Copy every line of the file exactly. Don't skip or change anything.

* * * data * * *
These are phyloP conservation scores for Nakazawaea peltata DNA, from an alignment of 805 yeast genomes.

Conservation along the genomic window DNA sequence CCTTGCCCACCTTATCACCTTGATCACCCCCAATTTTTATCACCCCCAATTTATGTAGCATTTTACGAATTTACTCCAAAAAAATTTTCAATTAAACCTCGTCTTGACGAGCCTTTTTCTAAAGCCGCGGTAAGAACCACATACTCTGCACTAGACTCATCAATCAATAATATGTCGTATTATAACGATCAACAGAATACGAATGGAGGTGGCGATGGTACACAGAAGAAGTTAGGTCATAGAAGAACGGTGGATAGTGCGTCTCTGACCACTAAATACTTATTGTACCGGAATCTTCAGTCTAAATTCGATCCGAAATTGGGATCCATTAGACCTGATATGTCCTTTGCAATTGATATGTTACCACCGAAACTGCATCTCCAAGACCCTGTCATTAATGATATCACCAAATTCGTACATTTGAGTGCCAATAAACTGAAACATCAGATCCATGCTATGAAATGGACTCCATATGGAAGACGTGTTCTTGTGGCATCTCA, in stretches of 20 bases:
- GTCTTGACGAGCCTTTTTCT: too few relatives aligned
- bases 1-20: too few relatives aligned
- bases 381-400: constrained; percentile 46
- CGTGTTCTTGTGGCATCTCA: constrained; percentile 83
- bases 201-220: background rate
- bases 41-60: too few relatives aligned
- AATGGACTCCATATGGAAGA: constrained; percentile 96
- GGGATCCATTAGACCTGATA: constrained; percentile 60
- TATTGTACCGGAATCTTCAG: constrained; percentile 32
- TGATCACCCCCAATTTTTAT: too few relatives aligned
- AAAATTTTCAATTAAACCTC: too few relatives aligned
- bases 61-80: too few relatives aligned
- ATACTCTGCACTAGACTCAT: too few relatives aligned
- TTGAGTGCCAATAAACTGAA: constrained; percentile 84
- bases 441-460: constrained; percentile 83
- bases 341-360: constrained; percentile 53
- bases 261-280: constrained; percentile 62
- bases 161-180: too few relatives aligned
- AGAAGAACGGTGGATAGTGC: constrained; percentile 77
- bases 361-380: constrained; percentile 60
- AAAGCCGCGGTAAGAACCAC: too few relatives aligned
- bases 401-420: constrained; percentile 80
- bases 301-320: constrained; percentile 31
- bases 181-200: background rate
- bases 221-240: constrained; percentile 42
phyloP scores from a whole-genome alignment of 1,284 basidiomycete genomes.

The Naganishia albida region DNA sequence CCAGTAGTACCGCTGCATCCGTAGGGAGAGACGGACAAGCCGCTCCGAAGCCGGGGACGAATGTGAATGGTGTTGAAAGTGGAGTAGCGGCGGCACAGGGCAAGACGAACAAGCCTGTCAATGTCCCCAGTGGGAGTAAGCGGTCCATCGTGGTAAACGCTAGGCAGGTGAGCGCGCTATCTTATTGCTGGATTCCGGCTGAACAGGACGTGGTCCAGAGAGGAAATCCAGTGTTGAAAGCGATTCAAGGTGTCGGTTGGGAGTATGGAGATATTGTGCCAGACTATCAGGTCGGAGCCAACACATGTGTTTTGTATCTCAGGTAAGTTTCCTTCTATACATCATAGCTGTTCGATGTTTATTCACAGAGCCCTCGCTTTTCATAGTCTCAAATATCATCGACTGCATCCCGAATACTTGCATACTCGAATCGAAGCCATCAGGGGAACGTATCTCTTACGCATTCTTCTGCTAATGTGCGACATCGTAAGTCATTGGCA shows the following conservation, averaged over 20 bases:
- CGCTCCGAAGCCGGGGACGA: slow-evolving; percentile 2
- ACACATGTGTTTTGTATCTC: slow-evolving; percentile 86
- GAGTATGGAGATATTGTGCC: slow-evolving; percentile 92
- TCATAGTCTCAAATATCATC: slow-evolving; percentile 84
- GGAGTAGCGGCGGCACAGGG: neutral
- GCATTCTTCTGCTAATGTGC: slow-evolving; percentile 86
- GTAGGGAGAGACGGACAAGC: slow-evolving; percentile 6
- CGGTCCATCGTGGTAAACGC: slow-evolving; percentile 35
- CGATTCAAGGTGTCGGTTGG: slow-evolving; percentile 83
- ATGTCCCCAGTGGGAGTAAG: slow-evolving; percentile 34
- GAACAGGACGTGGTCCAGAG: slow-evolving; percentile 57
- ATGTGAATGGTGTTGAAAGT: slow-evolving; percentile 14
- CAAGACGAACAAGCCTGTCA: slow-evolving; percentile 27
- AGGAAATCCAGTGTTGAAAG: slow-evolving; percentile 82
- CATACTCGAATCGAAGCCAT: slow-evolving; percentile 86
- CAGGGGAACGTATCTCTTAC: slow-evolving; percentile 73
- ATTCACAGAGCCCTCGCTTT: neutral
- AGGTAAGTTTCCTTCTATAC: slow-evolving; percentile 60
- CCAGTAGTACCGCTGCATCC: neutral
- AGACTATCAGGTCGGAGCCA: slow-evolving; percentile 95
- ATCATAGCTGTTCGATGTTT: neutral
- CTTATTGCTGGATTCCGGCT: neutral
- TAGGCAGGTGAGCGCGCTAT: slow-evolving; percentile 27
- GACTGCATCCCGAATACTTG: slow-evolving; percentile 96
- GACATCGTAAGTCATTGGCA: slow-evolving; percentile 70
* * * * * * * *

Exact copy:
These are phyloP conservation scores for Nakazawaea peltata DNA, from an alignment of 805 yeast genomes.

Conservation along the genomic window DNA sequence CCTTGCCCACCTTATCACCTTGATCACCCCCAATTTTTATCACCCCCAATTTATGTAGCATTTTACGAATTTACTCCAAAAAAATTTTCAATTAAACCTCGTCTTGACGAGCCTTTTTCTAAAGCCGCGGTAAGAACCACATACTCTGCACTAGACTCATCAATCAATAATATGTCGTATTATAACGATCAACAGAATACGAATGGAGGTGGCGATGGTACACAGAAGAAGTTAGGTCATAGAAGAACGGTGGATAGTGCGTCTCTGACCACTAAATACTTATTGTACCGGAATCTTCAGTCTAAATTCGATCCGAAATTGGGATCCATTAGACCTGATATGTCCTTTGCAATTGATATGTTACCACCGAAACTGCATCTCCAAGACCCTGTCATTAATGATATCACCAAATTCGTACATTTGAGTGCCAATAAACTGAAACATCAGATCCATGCTATGAAATGGACTCCATATGGAAGACGTGTTCTTGTGGCATCTCA, in stretches of 20 bases:
- GTCTTGACGAGCCTTTTTCT: too few relatives aligned
- bases 1-20: too few relatives aligned
- bases 381-400: constrained; percentile 46
- CGTGTTCTTGTGGCATCTCA: constrained; percentile 83
- bases 201-220: background rate
- bases 41-60: too few relatives aligned
- AATGGACTCCATATGGAAGA: constrained; percentile 96
- GGGATCCATTAGACCTGATA: constrained; percentile 60
- TATTGTACCGGAATCTTCAG: constrained; percentile 32
- TGATCACCCCCAATTTTTAT: too few relatives aligned
- AAAATTTTCAATTAAACCTC: too few relatives aligned
- bases 61-80: too few relatives aligned
- ATACTCTGCACTAGACTCAT: too few relatives aligned
- TTGAGTGCCAATAAACTGAA: constrained; percentile 84
- bases 441-460: constrained; percentile 83
- bases 341-360: constrained; percentile 53
- bases 261-280: constrained; percentile 62
- bases 161-180: too few relatives aligned
- AGAAGAACGGTGGATAGTGC: constrained; percentile 77
- bases 361-380: constrained; percentile 60
- AAAGCCGCGGTAAGAACCAC: too few relatives aligned
- bases 401-420: constrained; percentile 80
- bases 301-320: constrained; percentile 31
- bases 181-200: background rate
- bases 221-240: constrained; percentile 42
phyloP scores from a whole-genome alignment of 1,284 basidiomycete genomes.

The Naganishia albida region DNA sequence CCAGTAGTACCGCTGCATCCGTAGGGAGAGACGGACAAGCCGCTCCGAAGCCGGGGACGAATGTGAATGGTGTTGAAAGTGGAGTAGCGGCGGCACAGGGCAAGACGAACAAGCCTGTCAATGTCCCCAGTGGGAGTAAGCGGTCCATCGTGGTAAACGCTAGGCAGGTGAGCGCGCTATCTTATTGCTGGATTCCGGCTGAACAGGACGTGGTCCAGAGAGGAAATCCAGTGTTGAAAGCGATTCAAGGTGTCGGTTGGGAGTATGGAGATATTGTGCCAGACTATCAGGTCGGAGCCAACACATGTGTTTTGTATCTCAGGTAAGTTTCCTTCTATACATCATAGCTGTTCGATGTTTATTCACAGAGCCCTCGCTTTTCATAGTCTCAAATATCATCGACTGCATCCCGAATACTTGCATACTCGAATCGAAGCCATCAGGGGAACGTATCTCTTACGCATTCTTCTGCTAATGTGCGACATCGTAAGTCATTGGCA shows the following conservation, averaged over 20 bases:
- CGCTCCGAAGCCGGGGACGA: slow-evolving; percentile 2
- ACACATGTGTTTTGTATCTC: slow-evolving; percentile 86
- GAGTATGGAGATATTGTGCC: slow-evolving; percentile 92
- TCATAGTCTCAAATATCATC: slow-evolving; percentile 84
- GGAGTAGCGGCGGCACAGGG: neutral
- GCATTCTTCTGCTAATGTGC: slow-evolving; percentile 86
- GTAGGGAGAGACGGACAAGC: slow-evolving; percentile 6
- CGGTCCATCGTGGTAAACGC: slow-evolving; percentile 35
- CGATTCAAGGTGTCGGTTGG: slow-evolving; percentile 83
- ATGTCCCCAGTGGGAGTAAG: slow-evolving; percentile 34
- GAACAGGACGTGGTCCAGAG: slow-evolving; percentile 57
- ATGTGAATGGTGTTGAAAGT: slow-evolving; percentile 14
- CAAGACGAACAAGCCTGTCA: slow-evolving; percentile 27
- AGGAAATCCAGTGTTGAAAG: slow-evolving; percentile 82
- CATACTCGAATCGAAGCCAT: slow-evolving; percentile 86
- CAGGGGAACGTATCTCTTAC: slow-evolving; percentile 73
- ATTCACAGAGCCCTCGCTTT: neutral
- AGGTAAGTTTCCTTCTATAC: slow-evolving; percentile 60
- CCAGTAGTACCGCTGCATCC: neutral
- AGACTATCAGGTCGGAGCCA: slow-evolving; percentile 95
- ATCATAGCTGTTCGATGTTT: neutral
- CTTATTGCTGGATTCCGGCT: neutral
- TAGGCAGGTGAGCGCGCTAT: slow-evolving; percentile 27
- GACTGCATCCCGAATACTTG: slow-evolving; percentile 96
- GACATCGTAAGTCATTGGCA: slow-evolving; percentile 70